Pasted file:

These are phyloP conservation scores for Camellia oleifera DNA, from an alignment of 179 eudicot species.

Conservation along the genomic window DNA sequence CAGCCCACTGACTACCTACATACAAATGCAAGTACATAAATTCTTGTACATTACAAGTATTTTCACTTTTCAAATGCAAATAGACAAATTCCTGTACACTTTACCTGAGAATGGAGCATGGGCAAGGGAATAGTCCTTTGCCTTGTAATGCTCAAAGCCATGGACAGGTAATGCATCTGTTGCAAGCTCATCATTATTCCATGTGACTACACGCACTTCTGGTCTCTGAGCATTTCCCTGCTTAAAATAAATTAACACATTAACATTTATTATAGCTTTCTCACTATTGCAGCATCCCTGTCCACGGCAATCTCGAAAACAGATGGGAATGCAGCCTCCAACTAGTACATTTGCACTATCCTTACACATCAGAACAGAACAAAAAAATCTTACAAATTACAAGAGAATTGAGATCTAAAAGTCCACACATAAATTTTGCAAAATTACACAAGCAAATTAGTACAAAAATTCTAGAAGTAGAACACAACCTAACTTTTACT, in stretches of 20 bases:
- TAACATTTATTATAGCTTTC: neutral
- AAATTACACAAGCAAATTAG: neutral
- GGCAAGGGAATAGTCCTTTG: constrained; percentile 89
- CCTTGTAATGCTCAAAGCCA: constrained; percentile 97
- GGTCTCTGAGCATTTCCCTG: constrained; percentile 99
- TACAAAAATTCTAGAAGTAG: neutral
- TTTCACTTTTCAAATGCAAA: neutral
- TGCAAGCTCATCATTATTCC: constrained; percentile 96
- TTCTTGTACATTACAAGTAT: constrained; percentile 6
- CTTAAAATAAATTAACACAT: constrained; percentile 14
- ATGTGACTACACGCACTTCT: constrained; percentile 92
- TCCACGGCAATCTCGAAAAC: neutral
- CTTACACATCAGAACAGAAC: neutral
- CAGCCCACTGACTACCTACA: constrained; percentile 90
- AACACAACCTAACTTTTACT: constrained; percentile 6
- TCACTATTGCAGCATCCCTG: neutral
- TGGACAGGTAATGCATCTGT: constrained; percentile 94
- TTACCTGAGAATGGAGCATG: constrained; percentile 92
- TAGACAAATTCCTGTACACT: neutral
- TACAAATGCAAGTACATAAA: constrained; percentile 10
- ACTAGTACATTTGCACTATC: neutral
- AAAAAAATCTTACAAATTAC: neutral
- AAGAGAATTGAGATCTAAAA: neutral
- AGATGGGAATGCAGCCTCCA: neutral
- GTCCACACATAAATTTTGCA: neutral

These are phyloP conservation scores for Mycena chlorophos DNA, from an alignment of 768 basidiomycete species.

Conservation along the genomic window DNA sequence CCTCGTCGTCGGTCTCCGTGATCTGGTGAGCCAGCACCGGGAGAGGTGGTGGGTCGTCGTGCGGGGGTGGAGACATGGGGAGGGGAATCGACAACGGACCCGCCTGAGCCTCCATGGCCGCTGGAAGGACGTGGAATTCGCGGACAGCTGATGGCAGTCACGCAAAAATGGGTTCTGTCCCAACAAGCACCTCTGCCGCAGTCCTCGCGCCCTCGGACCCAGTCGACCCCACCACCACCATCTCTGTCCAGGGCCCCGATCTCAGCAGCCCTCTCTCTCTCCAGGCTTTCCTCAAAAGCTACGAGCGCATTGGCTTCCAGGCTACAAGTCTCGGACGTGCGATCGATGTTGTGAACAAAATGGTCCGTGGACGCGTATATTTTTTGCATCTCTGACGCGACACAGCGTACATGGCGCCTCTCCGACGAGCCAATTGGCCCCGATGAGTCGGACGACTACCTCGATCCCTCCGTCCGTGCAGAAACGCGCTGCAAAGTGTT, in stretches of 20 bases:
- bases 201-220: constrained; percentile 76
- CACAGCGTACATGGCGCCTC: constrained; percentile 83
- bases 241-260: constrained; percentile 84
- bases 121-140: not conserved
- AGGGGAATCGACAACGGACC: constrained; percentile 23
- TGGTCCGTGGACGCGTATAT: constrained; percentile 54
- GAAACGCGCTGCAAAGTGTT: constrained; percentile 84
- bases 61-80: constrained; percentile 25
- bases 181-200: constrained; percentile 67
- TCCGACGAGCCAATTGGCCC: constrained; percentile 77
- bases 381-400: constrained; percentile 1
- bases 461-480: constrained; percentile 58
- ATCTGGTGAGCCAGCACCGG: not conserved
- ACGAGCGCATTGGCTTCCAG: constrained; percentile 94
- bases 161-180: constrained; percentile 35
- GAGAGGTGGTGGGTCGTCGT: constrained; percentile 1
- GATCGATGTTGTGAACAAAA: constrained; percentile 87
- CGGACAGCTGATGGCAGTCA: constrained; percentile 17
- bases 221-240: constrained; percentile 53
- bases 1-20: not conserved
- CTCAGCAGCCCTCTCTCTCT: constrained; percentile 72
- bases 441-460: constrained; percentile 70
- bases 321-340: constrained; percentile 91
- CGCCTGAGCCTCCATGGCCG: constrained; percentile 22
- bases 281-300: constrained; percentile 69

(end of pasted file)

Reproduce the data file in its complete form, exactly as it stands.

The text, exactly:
These are phyloP conservation scores for Camellia oleifera DNA, from an alignment of 179 eudicot species.

Conservation along the genomic window DNA sequence CAGCCCACTGACTACCTACATACAAATGCAAGTACATAAATTCTTGTACATTACAAGTATTTTCACTTTTCAAATGCAAATAGACAAATTCCTGTACACTTTACCTGAGAATGGAGCATGGGCAAGGGAATAGTCCTTTGCCTTGTAATGCTCAAAGCCATGGACAGGTAATGCATCTGTTGCAAGCTCATCATTATTCCATGTGACTACACGCACTTCTGGTCTCTGAGCATTTCCCTGCTTAAAATAAATTAACACATTAACATTTATTATAGCTTTCTCACTATTGCAGCATCCCTGTCCACGGCAATCTCGAAAACAGATGGGAATGCAGCCTCCAACTAGTACATTTGCACTATCCTTACACATCAGAACAGAACAAAAAAATCTTACAAATTACAAGAGAATTGAGATCTAAAAGTCCACACATAAATTTTGCAAAATTACACAAGCAAATTAGTACAAAAATTCTAGAAGTAGAACACAACCTAACTTTTACT, in stretches of 20 bases:
- TAACATTTATTATAGCTTTC: neutral
- AAATTACACAAGCAAATTAG: neutral
- GGCAAGGGAATAGTCCTTTG: constrained; percentile 89
- CCTTGTAATGCTCAAAGCCA: constrained; percentile 97
- GGTCTCTGAGCATTTCCCTG: constrained; percentile 99
- TACAAAAATTCTAGAAGTAG: neutral
- TTTCACTTTTCAAATGCAAA: neutral
- TGCAAGCTCATCATTATTCC: constrained; percentile 96
- TTCTTGTACATTACAAGTAT: constrained; percentile 6
- CTTAAAATAAATTAACACAT: constrained; percentile 14
- ATGTGACTACACGCACTTCT: constrained; percentile 92
- TCCACGGCAATCTCGAAAAC: neutral
- CTTACACATCAGAACAGAAC: neutral
- CAGCCCACTGACTACCTACA: constrained; percentile 90
- AACACAACCTAACTTTTACT: constrained; percentile 6
- TCACTATTGCAGCATCCCTG: neutral
- TGGACAGGTAATGCATCTGT: constrained; percentile 94
- TTACCTGAGAATGGAGCATG: constrained; percentile 92
- TAGACAAATTCCTGTACACT: neutral
- TACAAATGCAAGTACATAAA: constrained; percentile 10
- ACTAGTACATTTGCACTATC: neutral
- AAAAAAATCTTACAAATTAC: neutral
- AAGAGAATTGAGATCTAAAA: neutral
- AGATGGGAATGCAGCCTCCA: neutral
- GTCCACACATAAATTTTGCA: neutral

These are phyloP conservation scores for Mycena chlorophos DNA, from an alignment of 768 basidiomycete species.

Conservation along the genomic window DNA sequence CCTCGTCGTCGGTCTCCGTGATCTGGTGAGCCAGCACCGGGAGAGGTGGTGGGTCGTCGTGCGGGGGTGGAGACATGGGGAGGGGAATCGACAACGGACCCGCCTGAGCCTCCATGGCCGCTGGAAGGACGTGGAATTCGCGGACAGCTGATGGCAGTCACGCAAAAATGGGTTCTGTCCCAACAAGCACCTCTGCCGCAGTCCTCGCGCCCTCGGACCCAGTCGACCCCACCACCACCATCTCTGTCCAGGGCCCCGATCTCAGCAGCCCTCTCTCTCTCCAGGCTTTCCTCAAAAGCTACGAGCGCATTGGCTTCCAGGCTACAAGTCTCGGACGTGCGATCGATGTTGTGAACAAAATGGTCCGTGGACGCGTATATTTTTTGCATCTCTGACGCGACACAGCGTACATGGCGCCTCTCCGACGAGCCAATTGGCCCCGATGAGTCGGACGACTACCTCGATCCCTCCGTCCGTGCAGAAACGCGCTGCAAAGTGTT, in stretches of 20 bases:
- bases 201-220: constrained; percentile 76
- CACAGCGTACATGGCGCCTC: constrained; percentile 83
- bases 241-260: constrained; percentile 84
- bases 121-140: not conserved
- AGGGGAATCGACAACGGACC: constrained; percentile 23
- TGGTCCGTGGACGCGTATAT: constrained; percentile 54
- GAAACGCGCTGCAAAGTGTT: constrained; percentile 84
- bases 61-80: constrained; percentile 25
- bases 181-200: constrained; percentile 67
- TCCGACGAGCCAATTGGCCC: constrained; percentile 77
- bases 381-400: constrained; percentile 1
- bases 461-480: constrained; percentile 58
- ATCTGGTGAGCCAGCACCGG: not conserved
- ACGAGCGCATTGGCTTCCAG: constrained; percentile 94
- bases 161-180: constrained; percentile 35
- GAGAGGTGGTGGGTCGTCGT: constrained; percentile 1
- GATCGATGTTGTGAACAAAA: constrained; percentile 87
- CGGACAGCTGATGGCAGTCA: constrained; percentile 17
- bases 221-240: constrained; percentile 53
- bases 1-20: not conserved
- CTCAGCAGCCCTCTCTCTCT: constrained; percentile 72
- bases 441-460: constrained; percentile 70
- bases 321-340: constrained; percentile 91
- CGCCTGAGCCTCCATGGCCG: constrained; percentile 22
- bases 281-300: constrained; percentile 69